July 1912: The mules at Cape Evans

–from Apsley Cherry-Garrard’s account “The Worst Journey in the World”–

“Much credit is due to the mule leaders that they were able to exercise their animals without hurt.  Cape Evans in the dark, strewn with great boulders, with the open sea at your feet, is no easy place to manage a very high-spirited and excitable mule, just out of a warm stable, especially if this is his first outing for several days and the wind is blowing fresh, and you are not sure if your face is frost-bitten, and you are quite sure that your hands are.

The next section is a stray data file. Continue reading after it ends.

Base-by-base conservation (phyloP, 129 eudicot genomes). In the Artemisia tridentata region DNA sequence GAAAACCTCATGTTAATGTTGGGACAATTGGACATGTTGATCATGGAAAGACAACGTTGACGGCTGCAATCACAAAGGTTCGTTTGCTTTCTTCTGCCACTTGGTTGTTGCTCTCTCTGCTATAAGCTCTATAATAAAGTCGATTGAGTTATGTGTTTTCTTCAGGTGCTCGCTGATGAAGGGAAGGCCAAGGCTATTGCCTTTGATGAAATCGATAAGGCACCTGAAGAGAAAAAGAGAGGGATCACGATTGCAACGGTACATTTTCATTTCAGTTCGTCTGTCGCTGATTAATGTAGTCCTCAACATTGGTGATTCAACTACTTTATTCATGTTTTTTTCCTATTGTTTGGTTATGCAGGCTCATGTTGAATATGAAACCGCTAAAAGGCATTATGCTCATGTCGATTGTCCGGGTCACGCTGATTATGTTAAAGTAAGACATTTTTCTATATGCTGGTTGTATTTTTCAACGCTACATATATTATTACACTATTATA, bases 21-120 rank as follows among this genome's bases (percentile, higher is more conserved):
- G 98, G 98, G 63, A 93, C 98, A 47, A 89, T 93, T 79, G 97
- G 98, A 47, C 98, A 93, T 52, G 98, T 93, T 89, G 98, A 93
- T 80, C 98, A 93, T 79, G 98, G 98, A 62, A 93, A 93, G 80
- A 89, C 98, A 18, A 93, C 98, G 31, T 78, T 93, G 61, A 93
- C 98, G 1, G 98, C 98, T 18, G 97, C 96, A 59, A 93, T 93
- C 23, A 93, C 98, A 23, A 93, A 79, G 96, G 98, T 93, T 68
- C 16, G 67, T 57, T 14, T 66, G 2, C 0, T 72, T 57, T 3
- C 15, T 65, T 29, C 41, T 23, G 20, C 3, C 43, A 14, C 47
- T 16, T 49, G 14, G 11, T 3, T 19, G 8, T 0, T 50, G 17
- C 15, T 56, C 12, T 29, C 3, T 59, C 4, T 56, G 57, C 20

“But the exercise was carried out without mishap.  The mules themselves were most anxious to go out, and when Pyaree developed a housemaid’s knee and was kept in, she revenged herself upon her more fortunate companions by biting each one hard as it passed her head on its way to and from the door.  Gulab was the biggest handful, and Williamson managed him with skill; some of them, especially Lal Khan [Tom Crean’s mule], were very playful, running round and round their leaders and stopping to paw the ground; Khan Sahib, on the other hand, was bored, yawning continually:  it was suggested that he was suffering from polar ennui!!  Altogether they reflectred the greatest credit upon Lashly, who groomed them every day and took the greatest care of them.”

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